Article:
The structure of the Draft Articles

The possibility of developing a universal flagship treaty would represent a significant novelty in the area of disaster law, which is currently characterized by a fragmented legal framework. In the ‘80s UN attempts to develop a similar convention were unable to achieve consensus, and practice has continued to evolve through universal treaties only addressing specific types of disasters or forms of assistance, regional instruments with different characters in terms of efficacy and structure (here and here), an incoherent network of bilateral treaties (here), and a vast array of soft-law instruments scarcely able to influence stakeholders.

Against this multifaceted background, the Draft Articles attempt to provide a legal systematization of the main issues, their purpose being “to facilitate the adequate and effective response to disasters, and reduction of the risk of disasters, so as to meet the essential needs of the persons concerned, with full respect for their rights” (Draft Article 2). In a nutshell, this provision encompasses some of the main topics addressed, and challenges faced, in the law-making process due to diverging perspectives. Read the rest of this entry…

Filed under: Disaster Law, EJIL Analysis
 

Outcome of 2016 Elections to the International Law Commission + Trivia Questions

Published on November 5, 2016        Author: 

On Thursday the United Nations General Assembly (GA) elected the individuals who will serve in the International Law Commission (ILC) for the five year term beginning in 2017. The Commission, which is a subsidiary organ of the GA, has a mandate to assist in the codification and progressive development of international law. It is composed of 34 members who serve in their individual capacities.  The outcome of the elections held on Thursday can be viewed here. A number of excellent academic international lawyers were elected to the Commission for the first time, most notably August Reinisch (Austria), Charles Jalloh (Sierra Leone) and Claudio Grossman (Chile) who all have impressive academic credentials as well significant practical experience of international law.  The Commission will benefit from their addition. However, as is often the case with UN elections, there are some surprises in the result, with some excellent academic international lawyers also failing to be elected to the Commission, particularly Mathias Forteau (France), Chester Brown (Australia) , Tiya Maluwa (Malawi), and Marcelo Kohen (Argentina) – all of whom also have impressive academic credentials and significant practical experience of international law.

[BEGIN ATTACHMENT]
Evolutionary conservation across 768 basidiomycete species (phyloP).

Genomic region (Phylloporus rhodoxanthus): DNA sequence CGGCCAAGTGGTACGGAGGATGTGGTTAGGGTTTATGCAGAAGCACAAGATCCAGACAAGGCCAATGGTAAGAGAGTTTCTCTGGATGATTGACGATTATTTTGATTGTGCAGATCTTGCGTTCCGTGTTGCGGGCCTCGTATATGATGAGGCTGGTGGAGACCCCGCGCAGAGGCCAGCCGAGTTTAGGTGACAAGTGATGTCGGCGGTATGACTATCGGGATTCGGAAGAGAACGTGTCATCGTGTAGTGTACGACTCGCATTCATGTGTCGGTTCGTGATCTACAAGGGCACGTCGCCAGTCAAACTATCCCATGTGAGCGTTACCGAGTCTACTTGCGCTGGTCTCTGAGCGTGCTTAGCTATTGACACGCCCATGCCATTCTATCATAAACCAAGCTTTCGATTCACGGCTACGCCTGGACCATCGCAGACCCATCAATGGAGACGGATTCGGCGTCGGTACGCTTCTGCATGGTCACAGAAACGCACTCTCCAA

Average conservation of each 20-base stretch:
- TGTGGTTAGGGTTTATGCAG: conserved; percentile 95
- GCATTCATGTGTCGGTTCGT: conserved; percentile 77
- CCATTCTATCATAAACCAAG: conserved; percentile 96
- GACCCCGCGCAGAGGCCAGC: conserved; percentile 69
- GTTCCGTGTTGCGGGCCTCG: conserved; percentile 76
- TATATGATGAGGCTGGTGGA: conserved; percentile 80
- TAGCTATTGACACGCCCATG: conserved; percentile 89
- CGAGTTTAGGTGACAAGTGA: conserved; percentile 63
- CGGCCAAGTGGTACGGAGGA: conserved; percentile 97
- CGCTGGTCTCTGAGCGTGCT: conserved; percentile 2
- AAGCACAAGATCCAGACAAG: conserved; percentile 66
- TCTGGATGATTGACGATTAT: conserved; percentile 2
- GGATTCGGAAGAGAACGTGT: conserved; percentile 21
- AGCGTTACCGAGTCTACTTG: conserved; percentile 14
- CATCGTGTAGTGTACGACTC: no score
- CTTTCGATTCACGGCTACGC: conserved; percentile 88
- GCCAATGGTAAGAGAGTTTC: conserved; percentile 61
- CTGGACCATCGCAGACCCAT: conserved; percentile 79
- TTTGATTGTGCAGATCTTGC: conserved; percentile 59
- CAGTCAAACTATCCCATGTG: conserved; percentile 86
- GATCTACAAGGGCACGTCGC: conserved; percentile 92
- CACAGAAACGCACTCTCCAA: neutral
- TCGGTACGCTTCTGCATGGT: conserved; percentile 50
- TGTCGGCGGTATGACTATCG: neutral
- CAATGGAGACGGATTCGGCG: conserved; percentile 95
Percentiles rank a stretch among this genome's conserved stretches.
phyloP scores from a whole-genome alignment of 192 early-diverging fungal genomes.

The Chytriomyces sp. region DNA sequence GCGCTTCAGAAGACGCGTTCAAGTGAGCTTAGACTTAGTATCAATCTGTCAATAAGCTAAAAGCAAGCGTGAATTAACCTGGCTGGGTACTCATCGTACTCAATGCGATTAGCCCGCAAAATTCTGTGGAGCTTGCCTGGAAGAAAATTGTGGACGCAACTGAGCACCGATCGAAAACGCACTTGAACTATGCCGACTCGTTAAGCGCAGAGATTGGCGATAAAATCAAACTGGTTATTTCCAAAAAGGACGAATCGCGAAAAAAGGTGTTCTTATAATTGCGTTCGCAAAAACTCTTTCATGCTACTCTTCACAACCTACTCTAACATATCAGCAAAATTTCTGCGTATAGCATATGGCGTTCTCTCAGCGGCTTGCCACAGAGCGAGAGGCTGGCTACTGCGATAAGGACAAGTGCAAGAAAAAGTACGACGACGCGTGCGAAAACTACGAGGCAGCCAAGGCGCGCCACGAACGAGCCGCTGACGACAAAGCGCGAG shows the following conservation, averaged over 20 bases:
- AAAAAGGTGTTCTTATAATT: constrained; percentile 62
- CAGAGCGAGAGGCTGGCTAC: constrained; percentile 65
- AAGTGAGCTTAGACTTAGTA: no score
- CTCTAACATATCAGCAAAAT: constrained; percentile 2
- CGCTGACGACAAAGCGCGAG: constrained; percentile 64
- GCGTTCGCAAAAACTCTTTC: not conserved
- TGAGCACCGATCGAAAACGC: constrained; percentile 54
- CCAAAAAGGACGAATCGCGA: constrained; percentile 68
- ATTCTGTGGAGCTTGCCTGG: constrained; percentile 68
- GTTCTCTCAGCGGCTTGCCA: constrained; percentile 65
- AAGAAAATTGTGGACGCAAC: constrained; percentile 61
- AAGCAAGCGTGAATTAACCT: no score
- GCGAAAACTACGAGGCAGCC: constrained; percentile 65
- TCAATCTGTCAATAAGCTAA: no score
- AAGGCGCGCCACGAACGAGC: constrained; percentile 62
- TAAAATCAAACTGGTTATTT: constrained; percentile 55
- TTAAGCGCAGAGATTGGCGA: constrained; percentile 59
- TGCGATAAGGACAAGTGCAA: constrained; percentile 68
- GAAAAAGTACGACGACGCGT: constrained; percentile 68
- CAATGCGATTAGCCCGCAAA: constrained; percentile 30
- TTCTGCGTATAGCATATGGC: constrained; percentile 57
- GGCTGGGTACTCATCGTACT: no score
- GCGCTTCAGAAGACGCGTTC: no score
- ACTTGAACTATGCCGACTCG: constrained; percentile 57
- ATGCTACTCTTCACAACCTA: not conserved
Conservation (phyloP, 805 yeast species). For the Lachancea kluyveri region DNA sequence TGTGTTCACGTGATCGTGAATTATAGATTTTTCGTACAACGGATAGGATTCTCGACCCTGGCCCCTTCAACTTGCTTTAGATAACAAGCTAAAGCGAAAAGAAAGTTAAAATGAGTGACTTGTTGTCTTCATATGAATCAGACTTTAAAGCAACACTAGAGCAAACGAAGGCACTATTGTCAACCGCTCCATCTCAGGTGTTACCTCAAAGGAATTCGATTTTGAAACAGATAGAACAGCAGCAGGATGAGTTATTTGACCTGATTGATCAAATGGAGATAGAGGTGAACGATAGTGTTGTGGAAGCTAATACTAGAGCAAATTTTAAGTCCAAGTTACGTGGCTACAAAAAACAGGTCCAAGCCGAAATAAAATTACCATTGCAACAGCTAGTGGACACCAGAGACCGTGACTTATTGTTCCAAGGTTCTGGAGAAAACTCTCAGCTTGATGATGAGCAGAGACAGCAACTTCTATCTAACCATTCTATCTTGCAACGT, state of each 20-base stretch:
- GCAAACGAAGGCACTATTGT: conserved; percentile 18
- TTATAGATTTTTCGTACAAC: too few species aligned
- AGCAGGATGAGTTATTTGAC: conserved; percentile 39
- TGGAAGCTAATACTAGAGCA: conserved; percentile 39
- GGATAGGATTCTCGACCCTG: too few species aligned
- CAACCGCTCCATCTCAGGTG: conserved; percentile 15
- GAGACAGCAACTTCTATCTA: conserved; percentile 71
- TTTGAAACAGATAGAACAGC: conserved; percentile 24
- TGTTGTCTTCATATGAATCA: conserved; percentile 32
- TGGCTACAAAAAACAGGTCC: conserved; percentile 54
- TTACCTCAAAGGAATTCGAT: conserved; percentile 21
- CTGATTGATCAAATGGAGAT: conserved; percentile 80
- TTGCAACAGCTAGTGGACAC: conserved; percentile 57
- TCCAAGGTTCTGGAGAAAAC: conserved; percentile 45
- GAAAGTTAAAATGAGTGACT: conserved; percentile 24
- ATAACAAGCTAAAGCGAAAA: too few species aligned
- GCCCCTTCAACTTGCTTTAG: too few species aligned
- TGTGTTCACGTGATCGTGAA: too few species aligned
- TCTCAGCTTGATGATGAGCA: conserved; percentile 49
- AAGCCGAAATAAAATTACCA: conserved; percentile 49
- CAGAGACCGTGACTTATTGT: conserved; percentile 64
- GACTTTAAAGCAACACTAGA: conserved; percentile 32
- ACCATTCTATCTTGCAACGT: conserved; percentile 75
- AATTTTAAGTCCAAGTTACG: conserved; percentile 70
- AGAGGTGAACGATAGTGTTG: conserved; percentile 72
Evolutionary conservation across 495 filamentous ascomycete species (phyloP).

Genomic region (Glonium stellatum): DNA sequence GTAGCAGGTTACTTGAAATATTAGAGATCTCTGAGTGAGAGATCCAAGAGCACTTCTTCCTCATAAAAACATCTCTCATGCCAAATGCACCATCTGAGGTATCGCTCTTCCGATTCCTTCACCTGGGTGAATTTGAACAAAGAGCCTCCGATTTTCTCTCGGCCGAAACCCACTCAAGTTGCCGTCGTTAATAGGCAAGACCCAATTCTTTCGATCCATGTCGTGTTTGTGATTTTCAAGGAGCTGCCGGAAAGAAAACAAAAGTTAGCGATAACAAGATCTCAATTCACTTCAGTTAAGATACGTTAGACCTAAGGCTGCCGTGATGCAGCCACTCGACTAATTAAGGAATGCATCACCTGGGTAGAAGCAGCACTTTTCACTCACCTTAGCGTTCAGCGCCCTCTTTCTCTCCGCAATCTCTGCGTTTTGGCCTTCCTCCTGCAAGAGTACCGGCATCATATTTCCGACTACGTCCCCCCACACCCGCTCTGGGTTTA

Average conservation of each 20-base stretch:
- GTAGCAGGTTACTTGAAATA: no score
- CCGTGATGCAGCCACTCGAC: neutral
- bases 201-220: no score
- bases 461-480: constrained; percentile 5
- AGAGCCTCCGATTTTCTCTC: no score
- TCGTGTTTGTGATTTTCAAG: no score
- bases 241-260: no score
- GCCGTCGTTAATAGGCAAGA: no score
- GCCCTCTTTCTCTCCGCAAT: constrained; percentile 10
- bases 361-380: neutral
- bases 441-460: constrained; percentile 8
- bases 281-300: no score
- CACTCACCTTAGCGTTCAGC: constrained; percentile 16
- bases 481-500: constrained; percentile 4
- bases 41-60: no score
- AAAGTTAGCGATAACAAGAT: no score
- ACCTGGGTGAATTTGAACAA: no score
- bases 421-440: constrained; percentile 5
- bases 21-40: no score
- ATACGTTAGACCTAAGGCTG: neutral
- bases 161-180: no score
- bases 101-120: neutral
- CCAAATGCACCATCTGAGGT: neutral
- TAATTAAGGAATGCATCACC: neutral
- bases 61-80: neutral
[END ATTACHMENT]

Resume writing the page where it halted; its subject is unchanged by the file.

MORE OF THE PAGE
There is a very marginal improvement in the position of women on the ILC. There will be three four women on the ILC, with Patrica Galvão Teles (Portugal), Marja Lehto (Finland), and Nilüfer Oral (Turkey)  joining Concepción Escobar Hernández (Spain) who was re-elected. It is very worrying that in the history of the Commission, only 6 7 women have been members and this is the first time that 3 more than 2 women will be serving together. Still, even on the new Commission,  fewer only slightly more than 10% of its members will be women. (Update: corrections in italics because of the comments below)

One other remarkable feature of the elections just concluded was that two of those nominated for the ILC in this round were previously judges on international tribunals. Read the rest of this entry…